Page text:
Eighteen people have been rescued after an ice floe they were standing on separated from the Ohio shoreline and floated into Lake Erie.
Seven people were rescued by a helicopter and 11 others were rescued between two airboats — one operated by the Coast Guard and another by a Good Samaritan — on Sunday afternoon around 1 p.m. local time, according to a USCG Great Lakes statement.
The rescue was triggered when the MH-65 Dolphin helicopter from Air Station Detroit spotted the group stranded on the large chunk of ice near Catawba Island, the Coast Guard said.
According to Sunday’s statement, the group appeared to have “several ATVs” with them and seemed to be “looking for a route back to land” when they were found.
The helicopter crew began hoisting victims into the aircraft as the Station Marblehead’s airboat began taking on passengers. A Good Samaritan with an airboat also assisted with the rescue.
None of the victims required medical attention upon arriving on land, though “emergency medical services were standing by,” the Coast Guard said.
The National Weather Service in Cleveland raised concerns about such a situation in a bulletin shared Saturday evening, pointing to increased wind speeds and gusts up to 25 mph around the lake area.
“You are urged to stay off the ice on Lake Erie as there is the possibility that the ice will drift away from shore,” the National Weather Service wrote on Twitter. “Dangerous ice conditions could develop causing people to become trapped on the ice.”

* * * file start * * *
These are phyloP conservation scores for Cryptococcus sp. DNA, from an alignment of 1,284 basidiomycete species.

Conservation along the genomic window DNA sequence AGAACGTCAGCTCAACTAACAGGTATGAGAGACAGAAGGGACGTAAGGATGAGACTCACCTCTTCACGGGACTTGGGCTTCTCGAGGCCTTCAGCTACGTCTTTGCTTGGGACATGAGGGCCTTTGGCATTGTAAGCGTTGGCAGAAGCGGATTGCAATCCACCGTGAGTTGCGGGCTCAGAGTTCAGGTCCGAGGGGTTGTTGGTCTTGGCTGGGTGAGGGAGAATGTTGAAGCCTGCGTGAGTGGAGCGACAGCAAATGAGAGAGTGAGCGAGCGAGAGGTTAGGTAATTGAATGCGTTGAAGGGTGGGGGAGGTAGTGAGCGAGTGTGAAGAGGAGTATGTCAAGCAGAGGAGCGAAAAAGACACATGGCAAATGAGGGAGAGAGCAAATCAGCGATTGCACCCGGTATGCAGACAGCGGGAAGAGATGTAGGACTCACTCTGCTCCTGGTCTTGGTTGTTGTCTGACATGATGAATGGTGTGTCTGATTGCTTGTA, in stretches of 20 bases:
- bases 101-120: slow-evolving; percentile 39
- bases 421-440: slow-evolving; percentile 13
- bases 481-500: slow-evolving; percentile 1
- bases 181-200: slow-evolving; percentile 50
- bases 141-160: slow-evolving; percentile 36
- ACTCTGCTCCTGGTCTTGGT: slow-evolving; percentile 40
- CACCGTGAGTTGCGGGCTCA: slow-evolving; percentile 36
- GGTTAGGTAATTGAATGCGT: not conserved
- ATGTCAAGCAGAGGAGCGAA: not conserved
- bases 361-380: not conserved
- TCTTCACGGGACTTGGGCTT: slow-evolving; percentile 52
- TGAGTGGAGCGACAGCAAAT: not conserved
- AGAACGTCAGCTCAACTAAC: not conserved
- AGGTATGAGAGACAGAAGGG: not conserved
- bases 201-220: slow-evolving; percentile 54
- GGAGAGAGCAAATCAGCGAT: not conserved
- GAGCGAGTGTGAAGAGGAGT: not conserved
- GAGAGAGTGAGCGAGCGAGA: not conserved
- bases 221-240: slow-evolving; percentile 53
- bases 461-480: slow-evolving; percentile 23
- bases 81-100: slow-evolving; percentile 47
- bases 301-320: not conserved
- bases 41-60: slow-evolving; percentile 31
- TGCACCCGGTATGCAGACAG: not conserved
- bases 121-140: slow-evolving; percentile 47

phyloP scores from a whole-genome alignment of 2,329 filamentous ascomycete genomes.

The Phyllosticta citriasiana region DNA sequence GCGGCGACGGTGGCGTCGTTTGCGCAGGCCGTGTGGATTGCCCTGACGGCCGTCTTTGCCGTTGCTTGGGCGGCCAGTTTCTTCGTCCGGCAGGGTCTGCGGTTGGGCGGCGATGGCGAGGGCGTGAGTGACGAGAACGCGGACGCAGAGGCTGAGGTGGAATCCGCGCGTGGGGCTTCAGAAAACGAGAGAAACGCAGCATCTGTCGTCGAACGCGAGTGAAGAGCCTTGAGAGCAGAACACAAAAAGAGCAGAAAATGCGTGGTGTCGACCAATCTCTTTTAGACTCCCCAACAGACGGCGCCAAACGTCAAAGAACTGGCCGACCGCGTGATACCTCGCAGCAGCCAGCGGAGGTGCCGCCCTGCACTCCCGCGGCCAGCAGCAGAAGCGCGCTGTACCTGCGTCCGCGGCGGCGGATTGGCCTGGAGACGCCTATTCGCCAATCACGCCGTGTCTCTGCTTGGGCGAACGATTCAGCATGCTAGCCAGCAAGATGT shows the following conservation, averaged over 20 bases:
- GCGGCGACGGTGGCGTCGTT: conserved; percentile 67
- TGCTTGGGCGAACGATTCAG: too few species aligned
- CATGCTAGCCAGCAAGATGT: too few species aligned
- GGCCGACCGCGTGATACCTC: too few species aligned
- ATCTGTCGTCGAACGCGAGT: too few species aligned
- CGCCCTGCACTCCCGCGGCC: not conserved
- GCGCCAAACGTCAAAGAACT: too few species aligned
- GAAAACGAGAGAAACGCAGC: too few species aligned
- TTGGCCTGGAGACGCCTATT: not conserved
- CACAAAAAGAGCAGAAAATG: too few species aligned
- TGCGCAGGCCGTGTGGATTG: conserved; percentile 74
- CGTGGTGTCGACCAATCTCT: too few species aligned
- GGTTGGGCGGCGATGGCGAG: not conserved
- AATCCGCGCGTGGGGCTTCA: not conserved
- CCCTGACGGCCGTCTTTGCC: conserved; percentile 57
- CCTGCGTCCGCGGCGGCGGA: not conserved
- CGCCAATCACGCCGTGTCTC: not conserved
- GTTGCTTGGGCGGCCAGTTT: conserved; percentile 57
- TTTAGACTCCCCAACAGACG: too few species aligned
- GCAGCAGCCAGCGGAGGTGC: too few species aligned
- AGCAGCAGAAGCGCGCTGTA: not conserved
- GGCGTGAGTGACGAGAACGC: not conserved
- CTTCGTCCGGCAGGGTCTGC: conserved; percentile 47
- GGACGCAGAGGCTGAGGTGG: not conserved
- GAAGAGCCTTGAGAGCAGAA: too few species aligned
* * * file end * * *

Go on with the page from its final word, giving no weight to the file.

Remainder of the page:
The Homeland Security department offered a warning in Sunday’s statement to those who attempt to seek similar “recreational opportunities” to ultimately “take precautions, not chances.”
Junior lieutenant Jeremiah Schiessel of the Coast Guard Sector Detroit also warned of the risks that come with adventuring onto ice in the wintertime.
“There’s no such thing as safe ice, but people can mitigate their risks,” Schiessel said in Sunday’s statement. “Always be sure to tell someone where you’re going and when you expect to be back. Great Lakes ice is unpredictable, and conditions can change fast.”
Those venturing on the water during the winter months are encouraged to “dress appropriately for the water temperature, not the air temperature,” in addition to wearing their life jackets, per the Coast Guard.
Individuals are also encouraged to bring with them “a reliable form of communication” and either icepicks or screwdrivers “that can help them self-rescue if they go through the ice.”
We can’t believe people actually go out on frozen lakes for fun. That sounds incredibly dangerous.